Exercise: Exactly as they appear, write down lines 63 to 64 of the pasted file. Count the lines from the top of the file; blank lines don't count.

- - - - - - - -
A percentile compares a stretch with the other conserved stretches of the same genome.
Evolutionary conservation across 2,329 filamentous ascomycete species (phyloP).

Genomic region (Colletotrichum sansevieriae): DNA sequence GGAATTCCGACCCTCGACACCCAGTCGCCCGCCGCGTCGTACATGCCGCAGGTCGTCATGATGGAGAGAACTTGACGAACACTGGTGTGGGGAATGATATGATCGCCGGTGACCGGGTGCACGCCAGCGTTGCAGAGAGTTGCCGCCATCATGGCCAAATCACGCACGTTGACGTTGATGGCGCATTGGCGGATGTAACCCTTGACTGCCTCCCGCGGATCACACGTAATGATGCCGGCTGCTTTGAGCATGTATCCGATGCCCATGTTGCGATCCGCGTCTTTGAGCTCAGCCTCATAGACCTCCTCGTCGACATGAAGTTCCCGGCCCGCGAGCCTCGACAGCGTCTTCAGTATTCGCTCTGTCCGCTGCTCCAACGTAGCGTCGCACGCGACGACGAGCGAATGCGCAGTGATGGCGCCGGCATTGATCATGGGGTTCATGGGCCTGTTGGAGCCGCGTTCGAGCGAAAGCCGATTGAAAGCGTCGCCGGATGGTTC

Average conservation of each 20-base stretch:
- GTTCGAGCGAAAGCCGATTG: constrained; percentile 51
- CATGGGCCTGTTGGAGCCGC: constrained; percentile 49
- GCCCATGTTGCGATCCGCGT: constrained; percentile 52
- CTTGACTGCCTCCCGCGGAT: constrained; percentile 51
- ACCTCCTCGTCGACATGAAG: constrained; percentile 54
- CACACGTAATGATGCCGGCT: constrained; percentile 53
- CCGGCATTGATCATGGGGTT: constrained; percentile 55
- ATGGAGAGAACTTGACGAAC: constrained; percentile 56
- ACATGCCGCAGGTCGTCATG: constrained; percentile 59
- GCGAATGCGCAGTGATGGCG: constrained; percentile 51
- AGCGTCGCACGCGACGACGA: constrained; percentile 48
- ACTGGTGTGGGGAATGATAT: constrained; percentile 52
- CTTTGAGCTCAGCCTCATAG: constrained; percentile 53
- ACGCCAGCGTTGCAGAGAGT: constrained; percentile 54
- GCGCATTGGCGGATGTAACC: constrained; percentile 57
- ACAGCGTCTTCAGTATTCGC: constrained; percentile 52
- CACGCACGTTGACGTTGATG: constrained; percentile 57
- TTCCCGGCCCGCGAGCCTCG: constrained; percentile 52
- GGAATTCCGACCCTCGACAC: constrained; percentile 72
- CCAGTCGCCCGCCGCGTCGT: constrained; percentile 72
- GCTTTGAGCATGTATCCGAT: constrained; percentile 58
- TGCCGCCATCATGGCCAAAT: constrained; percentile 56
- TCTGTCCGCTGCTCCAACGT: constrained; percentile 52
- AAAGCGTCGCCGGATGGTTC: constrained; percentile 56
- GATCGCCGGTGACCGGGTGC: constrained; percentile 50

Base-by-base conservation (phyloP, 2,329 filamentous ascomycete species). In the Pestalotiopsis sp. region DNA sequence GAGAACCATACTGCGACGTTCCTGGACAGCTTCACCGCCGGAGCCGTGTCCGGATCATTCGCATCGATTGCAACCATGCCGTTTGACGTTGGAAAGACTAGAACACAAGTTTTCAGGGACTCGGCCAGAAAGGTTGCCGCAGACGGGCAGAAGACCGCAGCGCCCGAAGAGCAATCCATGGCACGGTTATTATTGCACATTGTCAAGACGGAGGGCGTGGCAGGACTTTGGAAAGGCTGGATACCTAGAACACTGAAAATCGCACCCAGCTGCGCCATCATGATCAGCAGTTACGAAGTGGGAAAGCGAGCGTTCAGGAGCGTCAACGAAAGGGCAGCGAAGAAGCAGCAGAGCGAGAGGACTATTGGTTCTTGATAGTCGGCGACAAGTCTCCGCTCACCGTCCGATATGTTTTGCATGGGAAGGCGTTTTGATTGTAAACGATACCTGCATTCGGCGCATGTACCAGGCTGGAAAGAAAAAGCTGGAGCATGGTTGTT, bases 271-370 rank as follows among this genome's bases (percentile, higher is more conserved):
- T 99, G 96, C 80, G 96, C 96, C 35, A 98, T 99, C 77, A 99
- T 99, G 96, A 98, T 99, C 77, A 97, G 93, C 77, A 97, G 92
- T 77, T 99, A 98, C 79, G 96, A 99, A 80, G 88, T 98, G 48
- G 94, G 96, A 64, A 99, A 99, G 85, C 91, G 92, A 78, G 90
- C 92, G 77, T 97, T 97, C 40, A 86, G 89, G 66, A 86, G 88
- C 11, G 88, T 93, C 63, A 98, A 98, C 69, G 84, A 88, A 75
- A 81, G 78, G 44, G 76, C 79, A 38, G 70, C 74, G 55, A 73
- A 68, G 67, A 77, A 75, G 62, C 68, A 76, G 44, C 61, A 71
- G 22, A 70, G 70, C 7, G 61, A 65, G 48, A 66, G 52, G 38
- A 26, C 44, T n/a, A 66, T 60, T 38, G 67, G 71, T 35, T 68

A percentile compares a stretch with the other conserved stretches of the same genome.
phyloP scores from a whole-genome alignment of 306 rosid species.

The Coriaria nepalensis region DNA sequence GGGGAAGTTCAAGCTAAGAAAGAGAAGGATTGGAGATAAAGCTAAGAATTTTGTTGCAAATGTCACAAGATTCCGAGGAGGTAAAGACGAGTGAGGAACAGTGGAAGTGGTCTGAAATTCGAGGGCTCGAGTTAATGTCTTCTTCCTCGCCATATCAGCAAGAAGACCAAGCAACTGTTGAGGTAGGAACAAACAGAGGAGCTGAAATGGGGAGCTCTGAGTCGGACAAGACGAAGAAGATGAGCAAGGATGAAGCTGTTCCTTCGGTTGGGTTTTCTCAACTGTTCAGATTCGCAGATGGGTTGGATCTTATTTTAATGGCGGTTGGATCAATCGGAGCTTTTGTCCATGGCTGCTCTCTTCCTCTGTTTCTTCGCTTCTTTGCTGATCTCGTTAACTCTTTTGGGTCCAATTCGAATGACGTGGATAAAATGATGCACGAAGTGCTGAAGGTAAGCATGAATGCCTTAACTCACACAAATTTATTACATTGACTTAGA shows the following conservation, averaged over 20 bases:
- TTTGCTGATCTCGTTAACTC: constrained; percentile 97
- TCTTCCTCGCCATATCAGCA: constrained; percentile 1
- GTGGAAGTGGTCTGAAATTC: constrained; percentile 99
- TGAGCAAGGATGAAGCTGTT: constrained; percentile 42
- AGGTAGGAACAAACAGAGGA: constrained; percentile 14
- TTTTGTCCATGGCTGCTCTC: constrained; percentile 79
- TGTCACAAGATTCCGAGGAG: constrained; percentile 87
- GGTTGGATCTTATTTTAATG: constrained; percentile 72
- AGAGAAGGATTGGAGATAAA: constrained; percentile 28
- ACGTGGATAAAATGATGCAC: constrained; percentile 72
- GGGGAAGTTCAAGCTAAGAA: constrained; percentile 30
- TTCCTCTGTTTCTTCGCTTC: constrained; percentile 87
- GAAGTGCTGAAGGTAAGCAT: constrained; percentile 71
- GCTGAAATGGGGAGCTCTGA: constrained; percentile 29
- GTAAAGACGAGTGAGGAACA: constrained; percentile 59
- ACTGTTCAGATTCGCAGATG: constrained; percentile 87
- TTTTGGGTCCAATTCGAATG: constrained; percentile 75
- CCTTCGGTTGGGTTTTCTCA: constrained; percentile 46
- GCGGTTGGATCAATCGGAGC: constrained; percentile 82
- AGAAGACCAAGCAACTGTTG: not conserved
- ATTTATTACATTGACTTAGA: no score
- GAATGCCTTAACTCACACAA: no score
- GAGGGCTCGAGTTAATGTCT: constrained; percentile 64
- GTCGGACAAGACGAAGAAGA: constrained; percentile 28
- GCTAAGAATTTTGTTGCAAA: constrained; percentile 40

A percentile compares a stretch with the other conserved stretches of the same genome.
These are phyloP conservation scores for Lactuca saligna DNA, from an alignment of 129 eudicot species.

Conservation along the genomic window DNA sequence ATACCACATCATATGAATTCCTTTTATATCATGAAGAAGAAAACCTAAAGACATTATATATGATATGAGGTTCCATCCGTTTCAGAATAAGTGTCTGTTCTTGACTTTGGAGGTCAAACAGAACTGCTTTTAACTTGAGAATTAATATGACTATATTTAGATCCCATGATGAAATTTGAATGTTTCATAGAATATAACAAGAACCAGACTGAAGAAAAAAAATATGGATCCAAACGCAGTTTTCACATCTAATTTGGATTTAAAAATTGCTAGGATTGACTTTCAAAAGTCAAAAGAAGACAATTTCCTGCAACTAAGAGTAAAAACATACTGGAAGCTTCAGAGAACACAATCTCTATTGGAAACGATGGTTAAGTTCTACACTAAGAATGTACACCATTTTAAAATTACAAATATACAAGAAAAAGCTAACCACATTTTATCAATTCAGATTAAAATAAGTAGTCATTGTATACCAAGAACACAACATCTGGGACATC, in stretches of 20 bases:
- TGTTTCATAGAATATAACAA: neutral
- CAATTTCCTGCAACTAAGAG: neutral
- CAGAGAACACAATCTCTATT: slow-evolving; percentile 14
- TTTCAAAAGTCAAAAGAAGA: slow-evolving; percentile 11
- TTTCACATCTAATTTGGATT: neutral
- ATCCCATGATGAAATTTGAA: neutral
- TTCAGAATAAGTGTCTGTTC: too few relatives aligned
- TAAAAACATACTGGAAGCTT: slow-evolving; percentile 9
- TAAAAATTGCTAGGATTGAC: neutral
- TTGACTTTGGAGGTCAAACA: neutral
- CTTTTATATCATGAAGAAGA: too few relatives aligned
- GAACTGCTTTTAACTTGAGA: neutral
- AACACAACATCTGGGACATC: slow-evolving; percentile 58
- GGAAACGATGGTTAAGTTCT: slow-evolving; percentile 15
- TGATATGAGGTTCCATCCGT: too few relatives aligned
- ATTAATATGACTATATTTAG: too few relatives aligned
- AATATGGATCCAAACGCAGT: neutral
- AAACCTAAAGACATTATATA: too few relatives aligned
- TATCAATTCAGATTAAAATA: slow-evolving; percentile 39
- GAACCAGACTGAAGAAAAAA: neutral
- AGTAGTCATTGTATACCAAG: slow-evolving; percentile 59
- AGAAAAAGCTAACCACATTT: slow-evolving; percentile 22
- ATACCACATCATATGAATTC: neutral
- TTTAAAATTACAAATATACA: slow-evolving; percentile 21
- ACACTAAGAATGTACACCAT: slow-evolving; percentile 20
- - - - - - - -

- AGAAGACCAAGCAACTGTTG: not conserved
- ATTTATTACATTGACTTAGA: no score